Herbicide Resistance in Wisconsin: An Overview (December 2018)

Joseph Zimbric (UW-Madison Agronomy Graduate Student), David Stoltenberg(UW-Madison Agronomy Professor), Mark Renz (UW-Madison Extension Weed Scientist) and Rodrigo Werle (UW-Madison Extension Weed Scientist)

20 Unique Cases of Herbicide Resistance in Wisconsin

  • 20 unique cases (weed species by herbicide site of action) of herbicide resistance have been confirmed in Wisconsin, including 13 weed species with evolved resistance to one or more herbicide sites of action (Figure 1, Table 1).
  • The first confirmed case of herbicide resistance in Wisconsin was PSII inhibitor resistance in common lambsquarters in 1979.
  • Since then, ALS-inhibitor resistance has been confirmed in more weed species than other type of herbicide resistance, totaling eight weed species including common ragweed, giant ragweed, Palmer amaranth, and waterhemp.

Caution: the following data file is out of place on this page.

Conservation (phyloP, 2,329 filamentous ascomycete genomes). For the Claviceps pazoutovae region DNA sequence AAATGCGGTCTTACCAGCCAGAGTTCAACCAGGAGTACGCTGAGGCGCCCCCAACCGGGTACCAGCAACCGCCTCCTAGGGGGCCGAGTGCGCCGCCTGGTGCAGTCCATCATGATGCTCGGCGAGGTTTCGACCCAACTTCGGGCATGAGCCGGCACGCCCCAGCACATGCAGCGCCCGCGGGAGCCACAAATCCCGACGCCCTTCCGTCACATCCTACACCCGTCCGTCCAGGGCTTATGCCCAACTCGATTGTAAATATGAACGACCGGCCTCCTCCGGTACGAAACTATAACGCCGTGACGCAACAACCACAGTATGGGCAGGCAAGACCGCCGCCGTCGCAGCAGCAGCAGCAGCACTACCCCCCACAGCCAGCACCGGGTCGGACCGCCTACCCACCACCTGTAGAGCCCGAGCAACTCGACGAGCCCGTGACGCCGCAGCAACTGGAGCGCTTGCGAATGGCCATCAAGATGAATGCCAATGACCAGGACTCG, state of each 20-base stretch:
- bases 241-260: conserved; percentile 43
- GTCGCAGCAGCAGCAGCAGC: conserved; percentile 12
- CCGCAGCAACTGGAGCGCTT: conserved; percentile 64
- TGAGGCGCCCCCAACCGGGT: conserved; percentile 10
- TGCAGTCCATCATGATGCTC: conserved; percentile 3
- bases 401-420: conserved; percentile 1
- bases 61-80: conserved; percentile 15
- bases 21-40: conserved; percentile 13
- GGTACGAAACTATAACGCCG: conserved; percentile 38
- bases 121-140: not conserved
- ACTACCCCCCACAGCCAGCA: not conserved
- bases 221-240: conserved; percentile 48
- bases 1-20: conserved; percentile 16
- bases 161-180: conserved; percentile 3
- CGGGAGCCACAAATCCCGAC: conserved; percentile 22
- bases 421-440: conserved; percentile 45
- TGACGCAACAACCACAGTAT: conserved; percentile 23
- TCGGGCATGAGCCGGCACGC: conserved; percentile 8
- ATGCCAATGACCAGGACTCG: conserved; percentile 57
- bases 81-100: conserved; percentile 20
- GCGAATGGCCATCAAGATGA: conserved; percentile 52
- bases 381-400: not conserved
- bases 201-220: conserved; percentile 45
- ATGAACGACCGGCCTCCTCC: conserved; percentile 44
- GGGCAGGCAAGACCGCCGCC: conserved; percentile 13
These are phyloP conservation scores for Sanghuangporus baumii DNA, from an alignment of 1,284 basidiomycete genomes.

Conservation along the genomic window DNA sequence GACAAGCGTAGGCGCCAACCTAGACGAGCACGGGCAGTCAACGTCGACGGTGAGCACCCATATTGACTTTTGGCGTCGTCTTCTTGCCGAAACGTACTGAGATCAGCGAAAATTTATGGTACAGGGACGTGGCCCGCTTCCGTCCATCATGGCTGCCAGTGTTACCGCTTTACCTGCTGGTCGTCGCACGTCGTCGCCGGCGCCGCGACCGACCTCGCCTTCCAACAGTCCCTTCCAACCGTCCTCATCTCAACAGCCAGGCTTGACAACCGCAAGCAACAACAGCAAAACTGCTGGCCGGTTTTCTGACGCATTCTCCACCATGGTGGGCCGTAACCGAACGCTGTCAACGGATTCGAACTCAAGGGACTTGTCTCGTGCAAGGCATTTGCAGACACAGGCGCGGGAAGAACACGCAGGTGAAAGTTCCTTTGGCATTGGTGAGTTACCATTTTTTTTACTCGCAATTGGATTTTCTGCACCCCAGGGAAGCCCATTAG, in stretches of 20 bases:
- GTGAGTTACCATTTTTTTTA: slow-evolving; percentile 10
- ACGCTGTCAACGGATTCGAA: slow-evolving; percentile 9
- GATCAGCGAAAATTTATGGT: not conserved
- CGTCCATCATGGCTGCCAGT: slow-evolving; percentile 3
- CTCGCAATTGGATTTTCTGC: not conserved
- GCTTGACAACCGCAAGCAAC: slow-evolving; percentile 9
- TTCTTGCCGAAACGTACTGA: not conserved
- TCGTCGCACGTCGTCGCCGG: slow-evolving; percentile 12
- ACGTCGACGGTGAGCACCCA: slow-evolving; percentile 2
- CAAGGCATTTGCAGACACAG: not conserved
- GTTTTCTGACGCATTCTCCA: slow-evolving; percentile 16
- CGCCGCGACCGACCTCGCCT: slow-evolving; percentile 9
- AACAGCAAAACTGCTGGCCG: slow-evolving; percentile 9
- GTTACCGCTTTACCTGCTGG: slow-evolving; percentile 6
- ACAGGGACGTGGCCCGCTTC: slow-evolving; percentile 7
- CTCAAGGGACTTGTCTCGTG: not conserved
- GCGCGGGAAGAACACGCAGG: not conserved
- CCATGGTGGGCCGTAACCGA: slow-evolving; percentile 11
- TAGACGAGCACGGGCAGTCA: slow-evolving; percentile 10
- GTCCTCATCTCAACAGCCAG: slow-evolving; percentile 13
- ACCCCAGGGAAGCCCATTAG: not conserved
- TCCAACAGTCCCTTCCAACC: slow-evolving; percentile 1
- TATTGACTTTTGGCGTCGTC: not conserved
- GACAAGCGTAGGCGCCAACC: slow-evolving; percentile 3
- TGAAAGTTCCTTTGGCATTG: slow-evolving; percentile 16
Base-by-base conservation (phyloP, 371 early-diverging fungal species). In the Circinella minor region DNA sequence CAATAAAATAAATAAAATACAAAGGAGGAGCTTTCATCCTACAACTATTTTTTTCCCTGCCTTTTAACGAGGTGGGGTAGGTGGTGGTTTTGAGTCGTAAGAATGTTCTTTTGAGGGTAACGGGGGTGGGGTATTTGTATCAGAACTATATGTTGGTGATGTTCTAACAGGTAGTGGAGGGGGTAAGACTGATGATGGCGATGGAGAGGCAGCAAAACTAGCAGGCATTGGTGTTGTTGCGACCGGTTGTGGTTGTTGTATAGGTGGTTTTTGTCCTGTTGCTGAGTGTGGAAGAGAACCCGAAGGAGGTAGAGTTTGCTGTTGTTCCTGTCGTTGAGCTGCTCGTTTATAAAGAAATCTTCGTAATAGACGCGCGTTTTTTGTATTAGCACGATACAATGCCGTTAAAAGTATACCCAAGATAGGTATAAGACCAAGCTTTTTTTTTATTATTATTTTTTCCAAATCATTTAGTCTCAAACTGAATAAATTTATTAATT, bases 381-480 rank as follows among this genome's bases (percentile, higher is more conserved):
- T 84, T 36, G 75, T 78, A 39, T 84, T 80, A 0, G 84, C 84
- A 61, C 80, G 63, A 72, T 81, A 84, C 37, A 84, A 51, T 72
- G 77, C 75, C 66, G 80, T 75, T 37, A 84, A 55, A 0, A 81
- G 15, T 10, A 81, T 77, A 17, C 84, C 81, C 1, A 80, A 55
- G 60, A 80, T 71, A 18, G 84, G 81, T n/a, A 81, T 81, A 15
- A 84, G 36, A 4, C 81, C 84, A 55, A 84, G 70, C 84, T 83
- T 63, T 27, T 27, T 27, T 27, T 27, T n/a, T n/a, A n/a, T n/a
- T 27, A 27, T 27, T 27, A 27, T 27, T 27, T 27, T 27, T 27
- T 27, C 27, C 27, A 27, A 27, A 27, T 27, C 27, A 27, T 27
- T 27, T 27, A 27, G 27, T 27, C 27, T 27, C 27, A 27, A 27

• In comparison, PSII inhibitor resistance has been confirmed in four species, whereas ACCase inhibitor resistance has been confirmed in only two species (giant foxtail and large crabgrass).
  • The first confirmed case of glyphosate (an EPSP synthase inhibitor) resistance in Wisconsin was a non-rapid response phenotype of giant ragweed in 2011 (Figure 2). Glyphosate resistance has subsequently been confirmed in horseweed, waterhemp, Palmer amaranth, and most recently, common ragweed in 2018.

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